Beyond Blue

Beyond Blue

Lies, Lies, Lies

I always knew that a person had to be without disabilities to work (I’m self-employed) or have health-insurance coverage (I’m on Eric’s company plan). But I was reminded today–while renewing my driver’s license–that you also need to be perfect in order to drive.

“Do you have any physical or mental disabilities that could interfere with your operation of a vehicle?” asked the nice bureaucrat at the MVA station.

I immediately flashed back to the morning I smashed into my neighbor’s Land Cruiser on my way to the outpatient program, that afternoon I drove over the sidewalk because my shaking hands (a panic attack) couldn’t hold the wheel, and that night I was crying so hard (with the kids in the backseat) that I didn’t see the car in front of me slam on its brakes.


“Nope,” I replied to my MVA friend, as confident as ever.

I lie so often regarding my mental illness that I sometimes forget the real story.

I recently fibbed on a job application. Would my prospective employer really let a crazy lady tutor the impressionable young? And I took it a step further. I pleaded with all of my references to lie, too–to “forget about” that recent trip of mine to the psych ward.

“For all you know,” I instructed them, “I’m a perfectly normal, capable person with no mental baggage.” (Ha!)

Regarding my half-truth today, I don’t know how the cops ensure that no panic attack happens on the road. I suppose they could randomly pull over cars for psychiatric evaluations (“Who is the president of the United States?”) like the alcohol testing stations set up on New Year’s Eve. If I start to cry or shake at a red light, a policeman might handcuff me and send me back to the OT (occupational therapy–but having nothing to do with employment) room, where I painted a birdhouse with my fellow inmates as our meds kicked in.

But come on. If I were completely candid, I’d never be allowed out of my house.

Until the government and health-care insurance companies and bureaucracies of every kind swap their discrimination against the mentally ill for a well-informed and nuanced understanding of mental health, I am stuck with no option but to lie, lie, lie.

  • http://HASH(0xce415cc) Philo

    Here is the problem: You have a history which demonstrates that your illness places the general public at risk when you are behind the wheel. Not only that, but you could have had a very serious collision with your kids in the car. Surely you must see that your decision places others at unnecessary risk just as surely as Driving Under the Influence (DUI). I sincerely hope that you think about this vary carefully before getting behind the wheel. You may also find that if you are ever in a collision which results in serious personal injuries that your insurance company in the course of discoveries may have grounds to not cover your liability to the injured parties. Yes, you are placing yourself, your family and others at risk. Please consider this very carefully before hopping behind the wheel.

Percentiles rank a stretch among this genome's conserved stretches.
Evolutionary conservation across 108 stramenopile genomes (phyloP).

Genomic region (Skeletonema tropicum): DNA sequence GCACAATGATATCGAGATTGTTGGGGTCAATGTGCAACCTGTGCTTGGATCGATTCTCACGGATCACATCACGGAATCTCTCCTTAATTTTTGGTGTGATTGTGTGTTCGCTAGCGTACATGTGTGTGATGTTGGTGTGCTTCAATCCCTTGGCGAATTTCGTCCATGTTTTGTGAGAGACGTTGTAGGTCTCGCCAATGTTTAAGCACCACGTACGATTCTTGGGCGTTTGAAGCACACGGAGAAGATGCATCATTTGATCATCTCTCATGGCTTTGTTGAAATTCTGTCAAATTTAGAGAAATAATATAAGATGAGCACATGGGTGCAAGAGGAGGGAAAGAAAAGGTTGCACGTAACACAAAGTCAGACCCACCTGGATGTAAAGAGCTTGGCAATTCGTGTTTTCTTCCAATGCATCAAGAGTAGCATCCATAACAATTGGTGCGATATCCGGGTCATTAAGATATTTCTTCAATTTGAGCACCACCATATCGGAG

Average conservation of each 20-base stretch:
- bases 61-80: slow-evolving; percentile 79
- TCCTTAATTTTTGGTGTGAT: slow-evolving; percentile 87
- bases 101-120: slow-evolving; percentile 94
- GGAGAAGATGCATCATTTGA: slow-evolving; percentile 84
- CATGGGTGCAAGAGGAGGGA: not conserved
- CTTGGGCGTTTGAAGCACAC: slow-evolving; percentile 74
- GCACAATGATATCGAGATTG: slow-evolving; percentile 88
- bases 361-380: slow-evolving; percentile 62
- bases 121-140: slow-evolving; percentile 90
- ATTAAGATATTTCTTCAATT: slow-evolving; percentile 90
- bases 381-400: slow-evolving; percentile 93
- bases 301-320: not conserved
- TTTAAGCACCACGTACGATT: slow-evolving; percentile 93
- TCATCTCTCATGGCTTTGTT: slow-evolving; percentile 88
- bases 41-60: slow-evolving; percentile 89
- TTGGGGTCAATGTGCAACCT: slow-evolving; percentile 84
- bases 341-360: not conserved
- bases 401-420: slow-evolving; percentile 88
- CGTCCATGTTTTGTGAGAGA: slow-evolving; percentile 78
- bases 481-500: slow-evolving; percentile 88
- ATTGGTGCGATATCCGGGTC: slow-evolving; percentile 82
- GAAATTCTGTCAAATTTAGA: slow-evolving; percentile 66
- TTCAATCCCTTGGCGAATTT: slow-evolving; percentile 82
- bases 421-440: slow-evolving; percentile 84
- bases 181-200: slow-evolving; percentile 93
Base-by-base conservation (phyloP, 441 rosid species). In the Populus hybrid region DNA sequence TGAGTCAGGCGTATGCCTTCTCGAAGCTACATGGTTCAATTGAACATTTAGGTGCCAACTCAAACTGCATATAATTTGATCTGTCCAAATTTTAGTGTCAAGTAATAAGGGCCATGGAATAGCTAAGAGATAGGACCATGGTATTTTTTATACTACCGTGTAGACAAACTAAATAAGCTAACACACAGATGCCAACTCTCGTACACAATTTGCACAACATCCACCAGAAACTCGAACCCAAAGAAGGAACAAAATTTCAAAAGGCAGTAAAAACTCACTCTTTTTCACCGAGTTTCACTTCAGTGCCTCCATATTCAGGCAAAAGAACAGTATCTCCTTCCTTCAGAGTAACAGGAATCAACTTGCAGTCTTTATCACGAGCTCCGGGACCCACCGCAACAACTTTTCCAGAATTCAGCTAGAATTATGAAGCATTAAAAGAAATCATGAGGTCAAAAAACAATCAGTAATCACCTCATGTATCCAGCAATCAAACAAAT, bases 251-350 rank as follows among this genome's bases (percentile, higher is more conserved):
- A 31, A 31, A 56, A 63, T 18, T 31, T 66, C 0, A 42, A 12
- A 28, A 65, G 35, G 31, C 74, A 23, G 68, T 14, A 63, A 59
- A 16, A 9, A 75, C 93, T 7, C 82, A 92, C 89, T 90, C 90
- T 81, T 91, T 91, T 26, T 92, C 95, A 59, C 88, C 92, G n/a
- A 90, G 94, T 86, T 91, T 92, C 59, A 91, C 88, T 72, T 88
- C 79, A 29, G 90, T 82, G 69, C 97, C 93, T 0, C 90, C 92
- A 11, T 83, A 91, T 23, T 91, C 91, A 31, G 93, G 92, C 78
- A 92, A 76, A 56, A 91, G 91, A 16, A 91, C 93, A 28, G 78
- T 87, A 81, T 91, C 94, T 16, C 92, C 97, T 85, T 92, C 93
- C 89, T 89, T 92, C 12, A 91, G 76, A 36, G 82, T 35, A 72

• http://HASH(0xce51d54) Jennifer

    When I encountered the mental disability question at the DMV I was fortunate to have a person working there who “got” my abstract questioning about whether this referred to things like depression. She very quickly and confidently said that, unless I had problems with loss of consciousness, I was a-okay. The “other stuff” as she put it, was something I could react to with due discression and was not grounds to not have a license at all. In other words, she (and the state) trusts me to use my own judgment and stop driving when I feel too jittery or down, just like the state trusts diabetics not to drive if they are having severe blood sugar fluctuations and otherwise healthy folks to stay off the roads when they have a fever. Thank God, because the stigma of diagnosis can occasionally tempt us to forget our own capacities for judgement and self-efficacy. Also, I don’t think it is lying to want your medical history kept confidential from your employer. In fact, I think that’s your right, and it would be inappropriate for a person giving a reference to mention it. What type of question did you have to lie about in your app?! I work with abused children, and no one ever asked me about my mental health. I would have told them to stuff it if they had asked. I am much better at what I do because of the experiences I have had. Therese, without minimizing the suffering you have experienced (and indeed sharing some similar experiences of my own) I want to tell you, you /are/ a perfectly normal, capable person, and we /all/ have mental baggage. You seem to feel somehow freakish or marked as different and deficient — but millions of people in this country alone experience mood disorders. Somehow we have managed not to sow chaos and destruction on the fabric of our society. I am guessing that you are more capable than you make yourself sound in this blog.